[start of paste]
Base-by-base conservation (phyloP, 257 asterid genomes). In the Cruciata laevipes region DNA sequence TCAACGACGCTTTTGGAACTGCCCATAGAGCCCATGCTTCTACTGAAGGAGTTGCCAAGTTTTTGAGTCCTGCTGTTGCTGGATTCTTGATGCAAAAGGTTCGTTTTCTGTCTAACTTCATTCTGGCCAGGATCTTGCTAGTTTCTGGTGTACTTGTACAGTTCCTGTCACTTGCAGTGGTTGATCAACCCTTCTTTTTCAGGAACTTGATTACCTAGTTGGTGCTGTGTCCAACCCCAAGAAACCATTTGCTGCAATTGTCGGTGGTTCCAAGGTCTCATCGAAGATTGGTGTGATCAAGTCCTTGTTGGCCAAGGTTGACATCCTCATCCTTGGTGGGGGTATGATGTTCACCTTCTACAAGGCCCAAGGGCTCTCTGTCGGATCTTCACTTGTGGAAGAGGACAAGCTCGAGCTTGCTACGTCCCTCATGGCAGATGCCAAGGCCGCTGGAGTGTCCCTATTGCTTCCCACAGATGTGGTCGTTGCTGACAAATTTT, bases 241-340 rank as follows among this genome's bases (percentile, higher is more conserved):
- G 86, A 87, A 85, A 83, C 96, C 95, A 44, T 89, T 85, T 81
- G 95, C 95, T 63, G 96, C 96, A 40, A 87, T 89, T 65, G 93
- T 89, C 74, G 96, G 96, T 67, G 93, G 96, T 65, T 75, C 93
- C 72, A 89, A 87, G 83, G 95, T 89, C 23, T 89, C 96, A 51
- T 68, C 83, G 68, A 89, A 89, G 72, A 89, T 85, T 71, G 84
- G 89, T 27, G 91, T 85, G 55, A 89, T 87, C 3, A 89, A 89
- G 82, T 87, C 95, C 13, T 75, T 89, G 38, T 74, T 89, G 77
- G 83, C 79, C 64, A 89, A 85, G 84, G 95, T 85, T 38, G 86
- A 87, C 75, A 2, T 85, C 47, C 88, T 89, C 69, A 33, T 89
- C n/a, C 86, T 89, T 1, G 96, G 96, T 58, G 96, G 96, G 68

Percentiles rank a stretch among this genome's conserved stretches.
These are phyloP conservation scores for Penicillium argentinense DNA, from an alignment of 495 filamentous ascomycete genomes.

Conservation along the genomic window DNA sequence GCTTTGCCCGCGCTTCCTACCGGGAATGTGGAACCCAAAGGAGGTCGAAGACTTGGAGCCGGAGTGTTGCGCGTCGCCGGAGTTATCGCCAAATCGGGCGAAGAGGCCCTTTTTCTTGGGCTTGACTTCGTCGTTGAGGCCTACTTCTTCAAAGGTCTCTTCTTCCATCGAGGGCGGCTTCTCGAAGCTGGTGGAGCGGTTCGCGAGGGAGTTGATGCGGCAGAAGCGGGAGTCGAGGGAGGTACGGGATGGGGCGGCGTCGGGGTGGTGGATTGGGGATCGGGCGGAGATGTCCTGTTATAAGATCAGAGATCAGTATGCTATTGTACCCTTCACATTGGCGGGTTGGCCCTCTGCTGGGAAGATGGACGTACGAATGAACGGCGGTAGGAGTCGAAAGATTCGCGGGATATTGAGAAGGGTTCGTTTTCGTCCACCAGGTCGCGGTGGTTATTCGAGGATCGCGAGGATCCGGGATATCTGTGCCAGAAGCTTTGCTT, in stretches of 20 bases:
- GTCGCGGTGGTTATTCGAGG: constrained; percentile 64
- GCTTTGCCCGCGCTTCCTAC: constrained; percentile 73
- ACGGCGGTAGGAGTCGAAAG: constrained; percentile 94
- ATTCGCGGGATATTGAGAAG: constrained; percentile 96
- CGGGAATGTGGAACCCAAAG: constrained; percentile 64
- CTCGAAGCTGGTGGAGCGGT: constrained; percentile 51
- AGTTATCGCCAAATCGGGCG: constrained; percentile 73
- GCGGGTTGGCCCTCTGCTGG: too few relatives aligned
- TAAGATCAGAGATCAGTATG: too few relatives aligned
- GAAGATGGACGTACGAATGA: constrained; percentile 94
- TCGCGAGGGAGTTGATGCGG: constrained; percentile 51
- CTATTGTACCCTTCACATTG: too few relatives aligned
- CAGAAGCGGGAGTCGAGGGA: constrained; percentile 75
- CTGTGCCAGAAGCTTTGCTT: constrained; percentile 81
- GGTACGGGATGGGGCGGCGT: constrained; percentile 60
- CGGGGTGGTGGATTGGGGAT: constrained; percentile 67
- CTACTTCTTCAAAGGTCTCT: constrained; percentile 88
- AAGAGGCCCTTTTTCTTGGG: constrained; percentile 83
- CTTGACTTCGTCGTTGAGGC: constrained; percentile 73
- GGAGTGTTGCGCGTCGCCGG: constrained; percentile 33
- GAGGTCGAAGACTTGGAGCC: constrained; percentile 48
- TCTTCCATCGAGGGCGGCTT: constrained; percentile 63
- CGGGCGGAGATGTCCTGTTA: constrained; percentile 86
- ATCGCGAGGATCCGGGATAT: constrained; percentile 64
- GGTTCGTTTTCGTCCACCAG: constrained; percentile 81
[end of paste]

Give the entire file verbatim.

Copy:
Base-by-base conservation (phyloP, 257 asterid genomes). In the Cruciata laevipes region DNA sequence TCAACGACGCTTTTGGAACTGCCCATAGAGCCCATGCTTCTACTGAAGGAGTTGCCAAGTTTTTGAGTCCTGCTGTTGCTGGATTCTTGATGCAAAAGGTTCGTTTTCTGTCTAACTTCATTCTGGCCAGGATCTTGCTAGTTTCTGGTGTACTTGTACAGTTCCTGTCACTTGCAGTGGTTGATCAACCCTTCTTTTTCAGGAACTTGATTACCTAGTTGGTGCTGTGTCCAACCCCAAGAAACCATTTGCTGCAATTGTCGGTGGTTCCAAGGTCTCATCGAAGATTGGTGTGATCAAGTCCTTGTTGGCCAAGGTTGACATCCTCATCCTTGGTGGGGGTATGATGTTCACCTTCTACAAGGCCCAAGGGCTCTCTGTCGGATCTTCACTTGTGGAAGAGGACAAGCTCGAGCTTGCTACGTCCCTCATGGCAGATGCCAAGGCCGCTGGAGTGTCCCTATTGCTTCCCACAGATGTGGTCGTTGCTGACAAATTTT, bases 241-340 rank as follows among this genome's bases (percentile, higher is more conserved):
- G 86, A 87, A 85, A 83, C 96, C 95, A 44, T 89, T 85, T 81
- G 95, C 95, T 63, G 96, C 96, A 40, A 87, T 89, T 65, G 93
- T 89, C 74, G 96, G 96, T 67, G 93, G 96, T 65, T 75, C 93
- C 72, A 89, A 87, G 83, G 95, T 89, C 23, T 89, C 96, A 51
- T 68, C 83, G 68, A 89, A 89, G 72, A 89, T 85, T 71, G 84
- G 89, T 27, G 91, T 85, G 55, A 89, T 87, C 3, A 89, A 89
- G 82, T 87, C 95, C 13, T 75, T 89, G 38, T 74, T 89, G 77
- G 83, C 79, C 64, A 89, A 85, G 84, G 95, T 85, T 38, G 86
- A 87, C 75, A 2, T 85, C 47, C 88, T 89, C 69, A 33, T 89
- C n/a, C 86, T 89, T 1, G 96, G 96, T 58, G 96, G 96, G 68

Percentiles rank a stretch among this genome's conserved stretches.
These are phyloP conservation scores for Penicillium argentinense DNA, from an alignment of 495 filamentous ascomycete genomes.

Conservation along the genomic window DNA sequence GCTTTGCCCGCGCTTCCTACCGGGAATGTGGAACCCAAAGGAGGTCGAAGACTTGGAGCCGGAGTGTTGCGCGTCGCCGGAGTTATCGCCAAATCGGGCGAAGAGGCCCTTTTTCTTGGGCTTGACTTCGTCGTTGAGGCCTACTTCTTCAAAGGTCTCTTCTTCCATCGAGGGCGGCTTCTCGAAGCTGGTGGAGCGGTTCGCGAGGGAGTTGATGCGGCAGAAGCGGGAGTCGAGGGAGGTACGGGATGGGGCGGCGTCGGGGTGGTGGATTGGGGATCGGGCGGAGATGTCCTGTTATAAGATCAGAGATCAGTATGCTATTGTACCCTTCACATTGGCGGGTTGGCCCTCTGCTGGGAAGATGGACGTACGAATGAACGGCGGTAGGAGTCGAAAGATTCGCGGGATATTGAGAAGGGTTCGTTTTCGTCCACCAGGTCGCGGTGGTTATTCGAGGATCGCGAGGATCCGGGATATCTGTGCCAGAAGCTTTGCTT, in stretches of 20 bases:
- GTCGCGGTGGTTATTCGAGG: constrained; percentile 64
- GCTTTGCCCGCGCTTCCTAC: constrained; percentile 73
- ACGGCGGTAGGAGTCGAAAG: constrained; percentile 94
- ATTCGCGGGATATTGAGAAG: constrained; percentile 96
- CGGGAATGTGGAACCCAAAG: constrained; percentile 64
- CTCGAAGCTGGTGGAGCGGT: constrained; percentile 51
- AGTTATCGCCAAATCGGGCG: constrained; percentile 73
- GCGGGTTGGCCCTCTGCTGG: too few relatives aligned
- TAAGATCAGAGATCAGTATG: too few relatives aligned
- GAAGATGGACGTACGAATGA: constrained; percentile 94
- TCGCGAGGGAGTTGATGCGG: constrained; percentile 51
- CTATTGTACCCTTCACATTG: too few relatives aligned
- CAGAAGCGGGAGTCGAGGGA: constrained; percentile 75
- CTGTGCCAGAAGCTTTGCTT: constrained; percentile 81
- GGTACGGGATGGGGCGGCGT: constrained; percentile 60
- CGGGGTGGTGGATTGGGGAT: constrained; percentile 67
- CTACTTCTTCAAAGGTCTCT: constrained; percentile 88
- AAGAGGCCCTTTTTCTTGGG: constrained; percentile 83
- CTTGACTTCGTCGTTGAGGC: constrained; percentile 73
- GGAGTGTTGCGCGTCGCCGG: constrained; percentile 33
- GAGGTCGAAGACTTGGAGCC: constrained; percentile 48
- TCTTCCATCGAGGGCGGCTT: constrained; percentile 63
- CGGGCGGAGATGTCCTGTTA: constrained; percentile 86
- ATCGCGAGGATCCGGGATAT: constrained; percentile 64
- GGTTCGTTTTCGTCCACCAG: constrained; percentile 81